New Coronavirus Testing Method Arrives in North Texas

Blood tests promise faster but only presumptive results

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There’s a new tool in the fight against coronavirus making its way into hospitals and clinics around North Texas.

Several manufacturers have begun producing and shipping serological tests, which look for antibodies often present in response to COVID-19.

“We can truly prick a finger, get a drop or two of blood and that would be enough for us to get a result,” said Chief Medical Officer of E.R. Near Me Dr. Gorav Bohil.

Bohil said the test looks like a diabetic’s glucose test with a quick finger stick to get a couple of drops of blood. Those are added to a test strip, which shows results the same way an at-home pregnancy test would in about 10 minutes.

Though serological tests aren’t FDA approved, manufacturers got the green light back on March 16 when the FDA loosened restrictions on testing methods still under trial.

They released a statement which read in part:

“We believe the unprecedented policy set forth in today’s updated guidance, which addresses laboratories and commercial manufacturers, will help address these urgent public health concerns by helping to expand the number and variety of diagnostic tests, as well as available testing capabilities in health care settings, and reference and commercial laboratories.”

“It was amazing. It was one of the reasons we worked hard to become one of the first facilities to be able to obtain this test. We saw the clinical impact this would have for us as emergency physicians. We knew what it would mean to our patients, what it would mean to the quality care we deliver,” said Bohil.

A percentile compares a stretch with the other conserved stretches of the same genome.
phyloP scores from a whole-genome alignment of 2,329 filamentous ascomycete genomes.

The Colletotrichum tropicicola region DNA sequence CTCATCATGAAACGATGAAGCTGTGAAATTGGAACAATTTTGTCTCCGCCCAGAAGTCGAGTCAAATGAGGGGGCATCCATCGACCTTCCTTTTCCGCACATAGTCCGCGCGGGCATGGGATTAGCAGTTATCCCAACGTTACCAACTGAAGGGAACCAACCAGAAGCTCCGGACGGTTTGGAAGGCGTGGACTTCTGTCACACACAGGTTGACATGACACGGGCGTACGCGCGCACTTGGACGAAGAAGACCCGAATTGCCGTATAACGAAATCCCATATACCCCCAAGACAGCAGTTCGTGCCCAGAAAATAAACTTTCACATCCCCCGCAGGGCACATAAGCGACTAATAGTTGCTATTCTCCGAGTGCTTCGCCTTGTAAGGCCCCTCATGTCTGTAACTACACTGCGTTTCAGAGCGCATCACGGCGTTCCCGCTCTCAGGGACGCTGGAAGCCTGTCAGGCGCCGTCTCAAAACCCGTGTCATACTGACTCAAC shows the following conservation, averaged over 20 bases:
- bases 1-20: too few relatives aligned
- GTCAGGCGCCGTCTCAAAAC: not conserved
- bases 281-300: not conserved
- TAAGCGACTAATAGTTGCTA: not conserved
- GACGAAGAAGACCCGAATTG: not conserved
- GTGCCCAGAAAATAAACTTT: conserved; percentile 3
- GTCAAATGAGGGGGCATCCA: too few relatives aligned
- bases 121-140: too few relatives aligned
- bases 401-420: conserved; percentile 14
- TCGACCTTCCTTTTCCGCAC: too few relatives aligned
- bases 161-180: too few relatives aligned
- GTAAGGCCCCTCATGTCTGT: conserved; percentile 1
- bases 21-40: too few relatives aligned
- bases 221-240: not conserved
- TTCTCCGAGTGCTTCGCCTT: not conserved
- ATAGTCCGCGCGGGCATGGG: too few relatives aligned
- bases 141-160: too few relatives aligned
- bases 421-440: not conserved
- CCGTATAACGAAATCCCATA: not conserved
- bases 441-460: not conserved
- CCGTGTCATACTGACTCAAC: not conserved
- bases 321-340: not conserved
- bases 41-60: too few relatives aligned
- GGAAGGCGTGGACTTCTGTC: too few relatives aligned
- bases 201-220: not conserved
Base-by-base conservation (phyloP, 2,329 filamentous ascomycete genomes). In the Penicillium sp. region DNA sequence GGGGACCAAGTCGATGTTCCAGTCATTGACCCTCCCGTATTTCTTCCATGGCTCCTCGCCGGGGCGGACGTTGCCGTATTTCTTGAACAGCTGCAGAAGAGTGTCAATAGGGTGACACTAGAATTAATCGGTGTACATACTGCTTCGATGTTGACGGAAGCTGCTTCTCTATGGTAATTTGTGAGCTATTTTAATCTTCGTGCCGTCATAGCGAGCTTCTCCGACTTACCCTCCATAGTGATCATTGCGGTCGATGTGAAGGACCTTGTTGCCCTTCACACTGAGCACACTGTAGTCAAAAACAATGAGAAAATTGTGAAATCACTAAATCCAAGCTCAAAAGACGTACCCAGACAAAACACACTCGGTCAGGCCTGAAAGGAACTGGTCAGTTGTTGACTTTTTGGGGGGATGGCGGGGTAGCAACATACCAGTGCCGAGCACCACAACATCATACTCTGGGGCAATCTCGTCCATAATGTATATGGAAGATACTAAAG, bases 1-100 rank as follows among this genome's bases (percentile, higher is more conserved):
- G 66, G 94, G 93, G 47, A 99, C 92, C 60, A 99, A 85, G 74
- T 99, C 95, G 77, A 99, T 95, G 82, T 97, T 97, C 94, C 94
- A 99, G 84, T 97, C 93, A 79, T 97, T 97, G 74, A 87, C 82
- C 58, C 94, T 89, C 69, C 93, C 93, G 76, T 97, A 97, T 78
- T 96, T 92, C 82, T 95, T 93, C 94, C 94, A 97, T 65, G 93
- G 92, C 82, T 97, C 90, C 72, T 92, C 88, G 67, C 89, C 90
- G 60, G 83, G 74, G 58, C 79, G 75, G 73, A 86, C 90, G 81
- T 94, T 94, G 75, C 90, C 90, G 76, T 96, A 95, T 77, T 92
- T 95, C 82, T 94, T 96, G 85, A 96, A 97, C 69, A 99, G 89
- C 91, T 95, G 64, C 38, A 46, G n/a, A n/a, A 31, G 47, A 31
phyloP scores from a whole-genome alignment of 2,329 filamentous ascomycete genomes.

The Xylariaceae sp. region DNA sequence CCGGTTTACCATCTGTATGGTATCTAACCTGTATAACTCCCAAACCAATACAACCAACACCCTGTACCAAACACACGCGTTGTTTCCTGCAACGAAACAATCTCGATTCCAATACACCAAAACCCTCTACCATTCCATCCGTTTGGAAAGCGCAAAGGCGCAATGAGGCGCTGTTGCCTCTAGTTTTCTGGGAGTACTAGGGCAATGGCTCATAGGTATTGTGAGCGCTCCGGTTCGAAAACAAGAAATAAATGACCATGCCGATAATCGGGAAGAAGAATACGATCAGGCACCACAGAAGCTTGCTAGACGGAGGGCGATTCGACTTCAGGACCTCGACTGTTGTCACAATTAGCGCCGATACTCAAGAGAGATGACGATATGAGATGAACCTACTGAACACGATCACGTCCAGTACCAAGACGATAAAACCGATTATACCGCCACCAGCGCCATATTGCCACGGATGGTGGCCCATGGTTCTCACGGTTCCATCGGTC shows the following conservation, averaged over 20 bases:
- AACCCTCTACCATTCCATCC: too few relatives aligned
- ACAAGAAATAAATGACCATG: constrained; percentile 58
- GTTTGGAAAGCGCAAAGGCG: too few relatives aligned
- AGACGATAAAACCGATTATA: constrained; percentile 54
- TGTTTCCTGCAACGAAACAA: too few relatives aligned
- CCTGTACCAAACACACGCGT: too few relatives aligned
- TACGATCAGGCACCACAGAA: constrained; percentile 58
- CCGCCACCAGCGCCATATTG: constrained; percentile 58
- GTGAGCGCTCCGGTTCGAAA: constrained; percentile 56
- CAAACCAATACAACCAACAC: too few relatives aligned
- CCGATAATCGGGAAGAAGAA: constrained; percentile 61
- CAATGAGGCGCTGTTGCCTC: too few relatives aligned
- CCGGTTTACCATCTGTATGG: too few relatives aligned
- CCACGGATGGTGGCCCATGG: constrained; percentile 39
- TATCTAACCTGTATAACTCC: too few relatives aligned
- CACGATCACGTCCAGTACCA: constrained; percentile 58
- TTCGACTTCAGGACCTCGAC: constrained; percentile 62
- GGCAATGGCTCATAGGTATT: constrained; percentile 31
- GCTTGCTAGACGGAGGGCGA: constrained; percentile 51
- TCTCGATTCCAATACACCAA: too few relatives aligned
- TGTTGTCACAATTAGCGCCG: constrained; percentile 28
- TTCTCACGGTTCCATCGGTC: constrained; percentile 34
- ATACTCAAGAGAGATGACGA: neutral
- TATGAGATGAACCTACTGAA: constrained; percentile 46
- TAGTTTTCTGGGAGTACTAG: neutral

Both he and the FDA are quick to point out that the results are presumptive.  

Negative results from a serological test don’t necessarily mean a patient doesn’t have COVID-19. Similarly, positive results aren’t reliable either as the test can pick up signs of past or present infection from other strains of the virus.  

For that reason, Bohil said he’s confirming positive results with a nasal swab test.

But with results that come back in minutes rather than hours or even days, Bohil believes it puts more weight behind his instruction to patients to self-quarantine. It also provides a better understanding and hopefully peace of mind.

“We understand the negatives. We understand the limitations. But at the end of the day, this is a tool. And if used properly, it can become a powerful tool,” said Bohil.

Still, he stressed testing never replaces prevention and everyone’s role in working to stop the spread of disease.

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